Tuesday, 18 August 2015

In Search of the Cornish Quoits

Unique Burials on the Penwith Peninsula

The quoits are a special type of burial chamber, unique to Cornwall - and if you are visiting the great county they are well worth seeking out.  This is the first I visited, Lanyon Quoit, perhaps the best known as it lies close to the road.

Measuring up!  I'm six feet four - and though the size is impressive, Lanyon Quoit is actually not as it should be ...

The massive capstone collapsed in the early 19th century and was restored by a local archaeologist who actually put the capstone back on at the wrong angle!

A monochrome version gives atmosphere.  These quoits were originally covered by a mound, which over 5000 years has been removed by a combination of wrecking and weather.

The capstones were usually places at a sloping angle.  Note the mistake here?  That huge capstone should have sloped from the central pillar up to the two biggies at the front.  Nevertheless, it's still a stunning spot.

This one is even better, though.  Walking up onto the Cornish moors near the fort of Chun Castle, we encounter the famous megalithic 'mushoom' of Chun Quoit.

This one is beautifully preserved - at least, the chamber.  The remains of the mound can be seen in the foreground.

The way into the burial chamber was designed to be tricky: I managed to squeeze through the tiny gap on the right.

Measuring up to the mushroom.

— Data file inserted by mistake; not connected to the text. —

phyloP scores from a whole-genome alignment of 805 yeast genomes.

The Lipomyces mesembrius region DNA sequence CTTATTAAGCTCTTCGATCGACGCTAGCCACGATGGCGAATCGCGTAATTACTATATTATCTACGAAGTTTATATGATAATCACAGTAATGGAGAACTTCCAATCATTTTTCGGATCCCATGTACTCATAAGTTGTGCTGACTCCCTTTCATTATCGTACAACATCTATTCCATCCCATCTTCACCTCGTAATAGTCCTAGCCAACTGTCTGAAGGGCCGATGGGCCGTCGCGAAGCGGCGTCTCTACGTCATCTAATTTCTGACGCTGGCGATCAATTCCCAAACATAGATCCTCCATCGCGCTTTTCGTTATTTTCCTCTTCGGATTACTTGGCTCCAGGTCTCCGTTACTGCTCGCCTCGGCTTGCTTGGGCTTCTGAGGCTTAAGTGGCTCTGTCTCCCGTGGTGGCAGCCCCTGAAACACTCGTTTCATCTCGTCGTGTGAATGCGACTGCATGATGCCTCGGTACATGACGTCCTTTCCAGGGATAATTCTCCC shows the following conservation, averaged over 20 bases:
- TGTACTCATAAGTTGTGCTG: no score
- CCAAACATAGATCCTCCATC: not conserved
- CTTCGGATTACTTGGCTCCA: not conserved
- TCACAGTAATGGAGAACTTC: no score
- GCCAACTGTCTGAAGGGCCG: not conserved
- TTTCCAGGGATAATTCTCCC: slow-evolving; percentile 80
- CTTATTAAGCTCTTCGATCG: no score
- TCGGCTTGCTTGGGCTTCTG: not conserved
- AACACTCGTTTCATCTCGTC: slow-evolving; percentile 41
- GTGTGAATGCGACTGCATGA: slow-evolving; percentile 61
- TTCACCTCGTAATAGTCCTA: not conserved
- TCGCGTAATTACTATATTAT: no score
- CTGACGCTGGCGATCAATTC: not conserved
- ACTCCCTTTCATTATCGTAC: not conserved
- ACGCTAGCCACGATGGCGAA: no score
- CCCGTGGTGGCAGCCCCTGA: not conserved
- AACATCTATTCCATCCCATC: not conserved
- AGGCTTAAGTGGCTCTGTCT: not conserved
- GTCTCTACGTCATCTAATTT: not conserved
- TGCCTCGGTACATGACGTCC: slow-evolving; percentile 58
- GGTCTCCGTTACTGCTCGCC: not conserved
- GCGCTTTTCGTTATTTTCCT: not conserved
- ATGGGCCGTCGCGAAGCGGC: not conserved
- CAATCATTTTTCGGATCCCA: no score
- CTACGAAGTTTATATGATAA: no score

The capstone is a massive hunk of granite,  Beyond lies the Atlantic Ocean.  This is another world.

And when you manage to squeeze inside .... well!   Just awe inspiring.

Chun Quoit in a wider context.

The remains of the covering mound and possible entrance passage.

Mulfra Quoit has also lost its capstone - the only advantage being that a modern day explorer can get into the main chamber.

Despite the condition, it still packs a punch.  It was over 1500 years old when the Pyramids were built!

So perhaps we can forgive the condition!

You've got to be brave to climb in there.  The capstone's only been leaning like that for maybe 200 years: a miniscule amount of time compared to the age of the chamber.  

You could end it in worse places, though.

Zennor, home to the legend of the Zennor Mermaid, is the key to the last of the quoits I visited.

Zennor Hill (or Zennor Tor) is a stiff climb - but the granite formations are fantastic.

The tors were chosen as sacred places by the ancient  people - perfect for burial.

This is the legendary Zennor Quoit - supposedly a great table where King Arthur once dined.  It is immensely old (3500 BC) - and has a rather sad recent history.

A farmer in the 19th century was annoyed by it and thought he could use the stone to make a cattle shed.  He erected four pillars (seen above) and was all set to plonk the massive capstone on top. What a plonker he was!  Luckily he was stopped by a horrified local vicar who paid him 30 shillings to be on his way and leave 5000 years of history in peace.

Despite the damage, it's one of the best prehistoric chambers I've ever seen.

Climbing into the chamber is very tricky as you must squeeze beneath the sloping capstone. 

A view of the entrance to Zennor Quoit - steeped in history and legend.

The capstone weighs an incredible 13 tons.  Why not give these quoits a visit when you are next at the southern tip of England?

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